“Food transforms the world’s landscapes,” said Dennis Dimick, executive environmental editor at National Geographic. “Forty percent of the land area of the Earth has been transformed for agriculture.” Those transformations and the many faces behind it were vibrantly presented to the Amphitheater audience on Monday as Dimick, joined by National Geographic photographer Jim Richardson, showed photographs from their 25-year collaboration exploring the world’s agricultural systems.
Dennis Dimick and Jim Richardson were both raised on small farms — Dimick in Oregon, and Richardson in Kansas — and grew up alongside wheat, corn and livestock. But, on the cusp of the Green Revolution, change was in the air.
In the National Geographic Society’s flagship year of 1888, eminent French economist and statistician Pierre Émile Levasseur estimated the global population to be 1.483 billion.
The relationship between humans, nature and water is like no other.
Though water’s importance for people is evident, nature’s need for water is often overlooked.
“We need to be thinking about the needs of nature because, after all, it is nature that sustains us,” said Dennis Dimick, executive editor for the environment of National Geographic magazine, at Monday’s morning lecture in the Amphitheater.
Dimick and Sandra Postel, founder and director of the Global Water Policy Project, spoke about the limited amount of fresh water on earth to kick off Week Four, themed “Water Matters.” The morning lecture began with a presentation by Dimick, followed by a conversation between him and Postel.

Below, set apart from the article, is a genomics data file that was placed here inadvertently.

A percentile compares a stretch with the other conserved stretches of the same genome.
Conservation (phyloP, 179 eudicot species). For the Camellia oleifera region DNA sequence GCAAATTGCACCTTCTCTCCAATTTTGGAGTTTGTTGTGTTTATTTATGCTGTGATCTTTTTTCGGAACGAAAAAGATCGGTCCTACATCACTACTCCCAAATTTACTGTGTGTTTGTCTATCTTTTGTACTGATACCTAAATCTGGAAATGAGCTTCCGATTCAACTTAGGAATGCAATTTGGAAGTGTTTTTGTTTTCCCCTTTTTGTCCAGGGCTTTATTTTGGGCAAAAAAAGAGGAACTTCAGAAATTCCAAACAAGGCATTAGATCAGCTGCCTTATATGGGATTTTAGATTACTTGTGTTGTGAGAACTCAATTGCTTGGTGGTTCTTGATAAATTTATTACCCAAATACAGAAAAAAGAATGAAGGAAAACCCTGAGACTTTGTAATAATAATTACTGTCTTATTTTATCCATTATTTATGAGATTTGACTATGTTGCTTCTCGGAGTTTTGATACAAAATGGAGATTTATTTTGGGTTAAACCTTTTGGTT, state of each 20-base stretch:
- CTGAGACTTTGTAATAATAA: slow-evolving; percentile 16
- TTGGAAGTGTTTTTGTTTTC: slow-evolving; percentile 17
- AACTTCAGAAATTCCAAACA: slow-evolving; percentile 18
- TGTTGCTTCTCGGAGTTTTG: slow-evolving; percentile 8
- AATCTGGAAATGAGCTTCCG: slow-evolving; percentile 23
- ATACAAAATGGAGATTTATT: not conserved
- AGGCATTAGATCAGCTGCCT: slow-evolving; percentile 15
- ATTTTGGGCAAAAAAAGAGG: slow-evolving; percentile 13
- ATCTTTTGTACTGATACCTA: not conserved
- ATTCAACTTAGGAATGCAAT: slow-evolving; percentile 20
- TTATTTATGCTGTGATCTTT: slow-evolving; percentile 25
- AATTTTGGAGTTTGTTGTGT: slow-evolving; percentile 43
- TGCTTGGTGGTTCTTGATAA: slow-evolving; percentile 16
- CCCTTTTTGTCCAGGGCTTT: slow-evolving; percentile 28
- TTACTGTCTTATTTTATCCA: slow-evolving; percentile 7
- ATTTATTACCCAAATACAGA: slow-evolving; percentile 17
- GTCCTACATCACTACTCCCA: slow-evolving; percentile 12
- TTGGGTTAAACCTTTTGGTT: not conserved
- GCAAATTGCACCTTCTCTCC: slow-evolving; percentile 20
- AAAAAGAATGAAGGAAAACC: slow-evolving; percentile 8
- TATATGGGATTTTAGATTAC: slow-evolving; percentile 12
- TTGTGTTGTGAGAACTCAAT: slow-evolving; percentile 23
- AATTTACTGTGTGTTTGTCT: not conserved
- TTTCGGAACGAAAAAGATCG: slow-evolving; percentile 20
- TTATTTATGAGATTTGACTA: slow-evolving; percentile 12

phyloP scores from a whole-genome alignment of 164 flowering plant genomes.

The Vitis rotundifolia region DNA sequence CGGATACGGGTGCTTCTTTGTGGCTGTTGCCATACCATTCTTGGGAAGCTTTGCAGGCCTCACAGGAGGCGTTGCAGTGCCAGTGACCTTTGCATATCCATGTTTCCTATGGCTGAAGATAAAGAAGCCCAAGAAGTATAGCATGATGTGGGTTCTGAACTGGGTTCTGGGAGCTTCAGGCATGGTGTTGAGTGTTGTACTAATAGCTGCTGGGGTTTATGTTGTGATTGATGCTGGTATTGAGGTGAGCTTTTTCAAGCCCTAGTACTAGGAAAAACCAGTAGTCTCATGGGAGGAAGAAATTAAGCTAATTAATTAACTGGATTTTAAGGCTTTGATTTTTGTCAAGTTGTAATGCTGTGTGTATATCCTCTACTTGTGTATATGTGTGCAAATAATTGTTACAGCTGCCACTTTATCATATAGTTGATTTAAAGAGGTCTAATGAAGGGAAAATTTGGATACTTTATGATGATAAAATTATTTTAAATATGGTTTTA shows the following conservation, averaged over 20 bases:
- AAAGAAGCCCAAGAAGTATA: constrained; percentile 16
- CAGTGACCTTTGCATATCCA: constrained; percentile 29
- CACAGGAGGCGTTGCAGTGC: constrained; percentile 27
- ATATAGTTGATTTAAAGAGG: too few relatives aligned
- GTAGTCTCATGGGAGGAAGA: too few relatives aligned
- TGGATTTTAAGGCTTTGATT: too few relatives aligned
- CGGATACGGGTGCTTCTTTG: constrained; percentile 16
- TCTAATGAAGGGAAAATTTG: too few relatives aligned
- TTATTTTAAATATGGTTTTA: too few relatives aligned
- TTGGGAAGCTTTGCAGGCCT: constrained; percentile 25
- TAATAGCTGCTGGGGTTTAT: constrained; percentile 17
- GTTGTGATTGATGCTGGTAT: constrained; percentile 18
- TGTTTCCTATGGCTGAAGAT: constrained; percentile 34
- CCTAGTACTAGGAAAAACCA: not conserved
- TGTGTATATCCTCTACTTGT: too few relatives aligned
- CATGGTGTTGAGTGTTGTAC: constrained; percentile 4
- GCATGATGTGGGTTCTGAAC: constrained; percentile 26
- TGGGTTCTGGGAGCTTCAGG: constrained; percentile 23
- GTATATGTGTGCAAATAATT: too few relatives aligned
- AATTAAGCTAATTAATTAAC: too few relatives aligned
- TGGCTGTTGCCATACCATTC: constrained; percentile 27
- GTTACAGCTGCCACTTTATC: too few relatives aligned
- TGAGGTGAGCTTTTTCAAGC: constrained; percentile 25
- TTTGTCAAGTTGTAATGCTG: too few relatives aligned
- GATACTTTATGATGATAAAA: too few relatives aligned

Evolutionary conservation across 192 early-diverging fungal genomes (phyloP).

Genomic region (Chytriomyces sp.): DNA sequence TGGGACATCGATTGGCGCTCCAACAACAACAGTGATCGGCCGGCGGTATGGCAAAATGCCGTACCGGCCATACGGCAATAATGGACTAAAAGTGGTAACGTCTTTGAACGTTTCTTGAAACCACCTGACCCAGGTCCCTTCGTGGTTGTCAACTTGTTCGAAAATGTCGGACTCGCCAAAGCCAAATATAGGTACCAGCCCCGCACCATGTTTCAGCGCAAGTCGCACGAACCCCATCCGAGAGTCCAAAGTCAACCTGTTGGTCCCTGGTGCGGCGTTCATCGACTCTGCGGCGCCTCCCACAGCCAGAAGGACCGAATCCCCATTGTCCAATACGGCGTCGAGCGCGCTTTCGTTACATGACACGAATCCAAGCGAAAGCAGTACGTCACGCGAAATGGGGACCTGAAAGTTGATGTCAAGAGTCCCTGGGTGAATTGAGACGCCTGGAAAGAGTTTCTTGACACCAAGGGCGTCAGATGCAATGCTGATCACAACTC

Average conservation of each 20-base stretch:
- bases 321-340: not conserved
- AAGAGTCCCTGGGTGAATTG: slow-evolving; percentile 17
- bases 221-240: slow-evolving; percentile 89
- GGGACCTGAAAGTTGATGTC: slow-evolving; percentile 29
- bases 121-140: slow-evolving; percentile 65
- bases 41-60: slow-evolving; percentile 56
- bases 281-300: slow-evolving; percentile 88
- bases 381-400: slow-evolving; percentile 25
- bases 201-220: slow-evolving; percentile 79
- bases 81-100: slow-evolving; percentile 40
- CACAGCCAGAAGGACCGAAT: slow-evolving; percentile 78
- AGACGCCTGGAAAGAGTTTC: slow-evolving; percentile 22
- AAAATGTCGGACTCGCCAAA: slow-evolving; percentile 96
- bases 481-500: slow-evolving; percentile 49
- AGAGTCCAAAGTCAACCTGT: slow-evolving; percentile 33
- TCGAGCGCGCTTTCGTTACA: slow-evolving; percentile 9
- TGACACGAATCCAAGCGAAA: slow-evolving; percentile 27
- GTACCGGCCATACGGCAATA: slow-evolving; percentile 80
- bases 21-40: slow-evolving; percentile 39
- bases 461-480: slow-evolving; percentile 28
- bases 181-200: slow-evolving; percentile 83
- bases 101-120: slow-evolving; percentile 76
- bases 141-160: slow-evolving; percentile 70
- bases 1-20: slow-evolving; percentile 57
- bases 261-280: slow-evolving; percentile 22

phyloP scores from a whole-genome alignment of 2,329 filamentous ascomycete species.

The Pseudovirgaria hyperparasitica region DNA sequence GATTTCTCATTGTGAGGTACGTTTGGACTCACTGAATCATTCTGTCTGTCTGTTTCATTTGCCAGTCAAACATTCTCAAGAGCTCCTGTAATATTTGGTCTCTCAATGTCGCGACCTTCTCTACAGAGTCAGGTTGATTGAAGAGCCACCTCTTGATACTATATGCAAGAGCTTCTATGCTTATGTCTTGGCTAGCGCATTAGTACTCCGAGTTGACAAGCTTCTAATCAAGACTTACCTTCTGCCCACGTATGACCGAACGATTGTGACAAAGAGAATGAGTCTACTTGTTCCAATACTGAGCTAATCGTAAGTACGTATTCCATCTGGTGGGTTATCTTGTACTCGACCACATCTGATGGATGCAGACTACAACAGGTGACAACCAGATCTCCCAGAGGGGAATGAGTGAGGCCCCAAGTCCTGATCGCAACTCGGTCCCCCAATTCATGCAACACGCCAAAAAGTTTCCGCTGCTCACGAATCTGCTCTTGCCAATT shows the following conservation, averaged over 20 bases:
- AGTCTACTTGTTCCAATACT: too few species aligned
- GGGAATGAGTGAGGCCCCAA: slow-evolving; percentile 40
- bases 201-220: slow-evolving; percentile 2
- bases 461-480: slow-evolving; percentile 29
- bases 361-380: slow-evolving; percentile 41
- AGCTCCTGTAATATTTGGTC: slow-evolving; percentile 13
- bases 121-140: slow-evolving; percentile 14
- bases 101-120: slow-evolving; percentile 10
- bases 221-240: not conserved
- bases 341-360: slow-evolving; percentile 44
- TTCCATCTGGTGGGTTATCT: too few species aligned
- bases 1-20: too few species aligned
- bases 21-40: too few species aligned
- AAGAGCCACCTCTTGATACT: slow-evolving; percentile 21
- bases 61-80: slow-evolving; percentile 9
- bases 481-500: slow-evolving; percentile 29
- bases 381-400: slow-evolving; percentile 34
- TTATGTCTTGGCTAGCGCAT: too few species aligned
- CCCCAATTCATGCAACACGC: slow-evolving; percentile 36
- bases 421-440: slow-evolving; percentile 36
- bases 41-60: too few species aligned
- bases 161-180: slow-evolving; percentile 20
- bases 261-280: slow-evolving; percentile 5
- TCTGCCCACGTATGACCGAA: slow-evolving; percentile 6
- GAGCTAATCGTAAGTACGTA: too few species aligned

Conservation is more than just turning off the faucet while brushing your teeth.
“All the water we have today is all the water we’ve ever had and are going to have,” said Dennis Dimick, National Geographic Magazine’s executive editor for the environment.
Spreading the word about the world’s fresh water and how to conserve and use it efficiently makes up today’s morning lecture with Dimick and Sandra Postel, director of the Global Water Policy Project. The pair will speak on this week’s theme, “Water Matters.”
Water’s importance to life on earth cannot be overstated — without it, there is none. This week, in partnership with National Geographic Society, Chautauqua presents “Water Matters,” a series of 10:45 a.m. Amphitheater lectures exploring our world of water, including availability, conservation, health and politics.
On Monday, returning Chautauqua lecturer Sandra Postel joins Dennis Dimick in a joint lecture introducing the week. Postel is director of the independent Global Water Policy Project and the Freshwater Fellow of the National Geographic Society. Dimmick is National Geographic magazine’s executive editor for the environment and has been key to shaping the magazine’s award-winning reporting, particularly on climate change, since 2003.